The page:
Adware / Spyware Issues: February 2007 Archives

You've probably seen a number of articles regarding the case of Julie Amero, a substitute teacher caught in a storm of porn popups and faced with anything up to 40 years in jail. Well, here's an excellent piece of work that details exactly WHY Julie Amero is the victim of a witch-hunt. Never again will you stumble for an answer to the question "why didn't she just turn it off?"...

Microsoft have had their hands full these past few days, trying to eradicate rogue adverts appearing on banner ads served up via MSN Messenger. Here's the original writeup on this, and here's some coverage in the news with a line or two from yours truly...

An interesting interview with FTC Chairman Deborah Platt Majoras. However, compare and contrast with the reaction to Direct Revenue being fined just $1.5 million Dollars:

FTC Commissioner Jon Leibowitz, the sole vote against the settlement, said the $1.5 million fine "is a disappointment because it apparently leaves Direct Revenue's owners lining their pockets with more than $20 million from a business model based on deceit." it just me, or should more people be thinking the same thing as this guy?

Chinese Adware: Coopen

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Here's an interesting one - apparently from a Chinese Trojan bundle, "Coopen" places a media tool on your desktop, which rotates between desktop backgrounds and screensavers. At least your desktop hijack will be a visually striking multimedia experience!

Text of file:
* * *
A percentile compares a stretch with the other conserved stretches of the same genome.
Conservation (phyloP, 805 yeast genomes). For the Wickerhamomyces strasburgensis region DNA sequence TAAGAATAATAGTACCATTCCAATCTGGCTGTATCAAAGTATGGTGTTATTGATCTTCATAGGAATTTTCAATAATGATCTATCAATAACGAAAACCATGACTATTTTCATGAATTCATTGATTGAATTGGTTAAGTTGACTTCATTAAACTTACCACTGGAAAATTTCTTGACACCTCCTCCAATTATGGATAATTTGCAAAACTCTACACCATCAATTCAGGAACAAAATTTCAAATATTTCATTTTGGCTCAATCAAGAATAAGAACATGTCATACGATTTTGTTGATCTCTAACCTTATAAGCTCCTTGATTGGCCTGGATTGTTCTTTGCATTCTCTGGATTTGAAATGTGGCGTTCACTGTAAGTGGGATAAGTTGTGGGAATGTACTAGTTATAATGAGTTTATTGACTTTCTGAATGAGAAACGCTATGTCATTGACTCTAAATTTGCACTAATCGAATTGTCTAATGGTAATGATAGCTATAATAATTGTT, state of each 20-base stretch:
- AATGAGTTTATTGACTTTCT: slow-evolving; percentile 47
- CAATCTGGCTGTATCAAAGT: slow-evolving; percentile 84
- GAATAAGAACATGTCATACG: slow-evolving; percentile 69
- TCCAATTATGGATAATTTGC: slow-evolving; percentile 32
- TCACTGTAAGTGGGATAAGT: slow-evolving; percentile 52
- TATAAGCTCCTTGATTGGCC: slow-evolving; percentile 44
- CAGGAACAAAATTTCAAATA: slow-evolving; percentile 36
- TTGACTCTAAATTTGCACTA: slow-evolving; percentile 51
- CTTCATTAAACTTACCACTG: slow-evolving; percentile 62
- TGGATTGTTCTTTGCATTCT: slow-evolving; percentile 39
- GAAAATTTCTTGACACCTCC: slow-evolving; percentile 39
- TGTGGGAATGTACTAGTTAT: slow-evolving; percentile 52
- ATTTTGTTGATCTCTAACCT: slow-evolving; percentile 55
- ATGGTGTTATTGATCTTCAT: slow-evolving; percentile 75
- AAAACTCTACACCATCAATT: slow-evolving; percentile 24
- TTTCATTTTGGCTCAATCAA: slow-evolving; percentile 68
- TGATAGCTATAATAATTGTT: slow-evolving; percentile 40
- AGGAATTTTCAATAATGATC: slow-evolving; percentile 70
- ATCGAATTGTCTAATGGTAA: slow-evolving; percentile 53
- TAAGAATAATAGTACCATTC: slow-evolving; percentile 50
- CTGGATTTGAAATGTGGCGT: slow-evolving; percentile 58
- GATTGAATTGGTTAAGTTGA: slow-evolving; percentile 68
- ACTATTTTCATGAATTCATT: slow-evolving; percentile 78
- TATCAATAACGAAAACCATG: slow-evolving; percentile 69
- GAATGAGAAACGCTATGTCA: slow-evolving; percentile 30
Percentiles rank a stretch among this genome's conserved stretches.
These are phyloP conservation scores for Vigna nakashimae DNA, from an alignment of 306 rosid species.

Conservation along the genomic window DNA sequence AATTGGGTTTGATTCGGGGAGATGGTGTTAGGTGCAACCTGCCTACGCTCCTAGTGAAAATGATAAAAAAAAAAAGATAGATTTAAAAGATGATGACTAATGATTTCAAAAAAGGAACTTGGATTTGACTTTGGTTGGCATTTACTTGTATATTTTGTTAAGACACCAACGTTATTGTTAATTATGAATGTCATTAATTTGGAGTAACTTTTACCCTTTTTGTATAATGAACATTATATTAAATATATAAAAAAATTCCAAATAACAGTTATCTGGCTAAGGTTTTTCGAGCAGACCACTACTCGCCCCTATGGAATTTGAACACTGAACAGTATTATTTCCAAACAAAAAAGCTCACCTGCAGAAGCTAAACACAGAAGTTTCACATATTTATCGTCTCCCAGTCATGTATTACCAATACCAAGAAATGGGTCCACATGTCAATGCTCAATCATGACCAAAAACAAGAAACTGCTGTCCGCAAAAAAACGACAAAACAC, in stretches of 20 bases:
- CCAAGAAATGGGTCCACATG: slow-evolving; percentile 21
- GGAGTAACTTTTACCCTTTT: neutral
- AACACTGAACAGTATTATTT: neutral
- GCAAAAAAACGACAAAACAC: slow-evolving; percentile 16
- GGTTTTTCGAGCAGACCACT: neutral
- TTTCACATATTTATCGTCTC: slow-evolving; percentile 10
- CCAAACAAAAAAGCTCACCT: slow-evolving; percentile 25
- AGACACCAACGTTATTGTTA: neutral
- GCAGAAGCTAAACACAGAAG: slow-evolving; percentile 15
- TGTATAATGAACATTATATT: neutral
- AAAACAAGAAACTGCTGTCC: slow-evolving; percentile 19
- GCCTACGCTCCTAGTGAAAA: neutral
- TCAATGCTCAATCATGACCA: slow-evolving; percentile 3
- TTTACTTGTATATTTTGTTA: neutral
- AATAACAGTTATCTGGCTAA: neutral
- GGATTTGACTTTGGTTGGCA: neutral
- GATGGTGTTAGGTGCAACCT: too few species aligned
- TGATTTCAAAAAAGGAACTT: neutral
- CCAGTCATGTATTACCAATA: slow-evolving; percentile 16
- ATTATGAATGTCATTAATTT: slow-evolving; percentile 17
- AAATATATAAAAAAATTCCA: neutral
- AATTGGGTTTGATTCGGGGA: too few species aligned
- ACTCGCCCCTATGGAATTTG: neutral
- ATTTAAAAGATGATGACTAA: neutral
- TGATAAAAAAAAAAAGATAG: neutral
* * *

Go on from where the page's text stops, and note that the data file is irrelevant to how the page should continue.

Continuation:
Click to Enlarge

That's not all, however - the Coopen media player is really only the introductory salvo. From the same bundle, your desktop will end up with a non-closable box on it, which you can only kill off using Task Manager:
Click to Enlarge

The box itself mostly serves up an endless stream of high bandwidth adverts that seem to do nothing other than promote short movie clips and streamed video:
Click to Enlarge

There also seems to be a lot of popups from what appears to be some sort of social networking / blogging site:
Click to Enlarge

You can read more about Coopen here. Although Coopen itself is not particularly high risk - it's a media program rotating screensavers - it does illustrate how complicated things will be for researchers in the West as more of these programs start to appear, such as here where the researcher might not even know if the popup box is related to Coopen, or a different part of the same Trojan hijack. Is it Adware? Spyware? Malware? All one program, or different components doing different things (as is the case here). Is the intent behind it malicious, or is it supposed to serve some useful purpose? How do we track the money streams? Will we be able to penetrate the networks behind the scenes and work out who the key players are? Most importantly, what do we do when faced with a EULA containing six million Chinese characters?

Tough questions, and no easy answers in sight...

Research Summary Write-Up: Chris Boyd, Director of Malware Research
Technical Research: CC, and Chris Mannon, FSL Senior Threat Researchers


About this Archive

This page is a archive of entries in the Adware / Spyware Issues category from February 2007.

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